A PARTLY descriptive, partly analytical discussion of facts and opinions concerning the fundamentals of occurrences in the zone of metal removal in conventional surface- and cylindrical-grinding operations is set forth in this paper. The paper considers in sequence the basic geometrical interrelationships involved; it discusses broadly the contributing causes of heat production in both work and wheel; it comments on effects of dressing practice and kinds and uses of coolants; and finally it illustrates what is attempted in the selection of a wheel for a particular job. Cam-profile grinding in some of its phases is touched upon as one familiar example of a peculiarly repetitive process cycle occurring while the grinding wheel progressively is changing remarkably in cutting characteristics. And it was all started by the innocent query: “Do We Understand the Grinding Process?”
1938-01-01
Technical Paper
380117
H. W. Prentis
1938-01-01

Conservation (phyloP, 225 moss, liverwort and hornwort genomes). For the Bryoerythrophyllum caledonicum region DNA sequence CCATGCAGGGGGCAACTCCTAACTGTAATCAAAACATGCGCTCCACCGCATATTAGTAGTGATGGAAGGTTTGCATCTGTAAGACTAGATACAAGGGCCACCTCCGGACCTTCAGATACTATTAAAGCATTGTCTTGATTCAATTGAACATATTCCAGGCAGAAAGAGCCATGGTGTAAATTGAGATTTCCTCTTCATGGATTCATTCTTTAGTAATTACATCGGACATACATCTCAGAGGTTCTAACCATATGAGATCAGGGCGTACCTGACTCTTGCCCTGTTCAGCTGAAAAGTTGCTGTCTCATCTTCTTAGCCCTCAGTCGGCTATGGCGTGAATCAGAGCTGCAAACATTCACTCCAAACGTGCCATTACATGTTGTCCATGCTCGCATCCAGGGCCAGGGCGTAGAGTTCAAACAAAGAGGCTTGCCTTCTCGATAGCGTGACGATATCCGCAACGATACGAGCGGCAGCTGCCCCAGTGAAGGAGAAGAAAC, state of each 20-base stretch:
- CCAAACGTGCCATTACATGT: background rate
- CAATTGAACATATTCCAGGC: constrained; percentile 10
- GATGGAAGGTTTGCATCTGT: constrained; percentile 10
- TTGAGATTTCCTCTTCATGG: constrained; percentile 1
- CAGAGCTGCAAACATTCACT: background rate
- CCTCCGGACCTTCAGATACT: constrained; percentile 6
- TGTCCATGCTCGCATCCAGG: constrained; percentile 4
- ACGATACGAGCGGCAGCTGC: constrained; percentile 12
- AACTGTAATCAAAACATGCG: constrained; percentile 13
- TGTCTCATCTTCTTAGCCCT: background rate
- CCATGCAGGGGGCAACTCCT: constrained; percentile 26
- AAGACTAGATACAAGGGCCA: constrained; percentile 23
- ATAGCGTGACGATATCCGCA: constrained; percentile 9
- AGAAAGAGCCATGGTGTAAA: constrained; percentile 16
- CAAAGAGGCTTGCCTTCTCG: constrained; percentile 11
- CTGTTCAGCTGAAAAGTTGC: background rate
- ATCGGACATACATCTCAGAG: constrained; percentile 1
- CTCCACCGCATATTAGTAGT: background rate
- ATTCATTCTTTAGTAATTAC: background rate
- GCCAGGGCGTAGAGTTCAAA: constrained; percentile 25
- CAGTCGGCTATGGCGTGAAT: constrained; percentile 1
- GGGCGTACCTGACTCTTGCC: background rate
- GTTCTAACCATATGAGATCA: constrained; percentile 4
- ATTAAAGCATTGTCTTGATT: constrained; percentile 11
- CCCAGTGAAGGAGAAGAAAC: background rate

Technical Paper
380131
B. B. Bachman
AFTER tying in truck development with that of passenger cars, this paper differentiates between “engine-under-the-seat” and “cab-over-engine” types, lists the advantages and disadvantages of each, and discusses their design features. A comparison of these types with trucks of conventional design is made by contrasting specific data, such as capacities and dimensions.
1938-01-01
Technical Paper
380118
R. B. Haynes
DEVELOPMENTS in spline and gear cutting discussed in this paper include actual production results in climb-hobbing of splines and experimental results in climb-hobbing of gears. “Climb-hobbing” is defined as that method of hobbing wherein the cutting action starts at the surface of the part being hobbed and ends at the root of the spline or tooth - the direct opposite of the conventional method. Important advantages claimed for the method are a superior finish, increase in hob life, and lower power consumption. Finishing-process developments considered are finish-cutting, burnishing, shaving, and grinding.
1938-01-01
Technical Paper
380120
null, R. P. Gaylord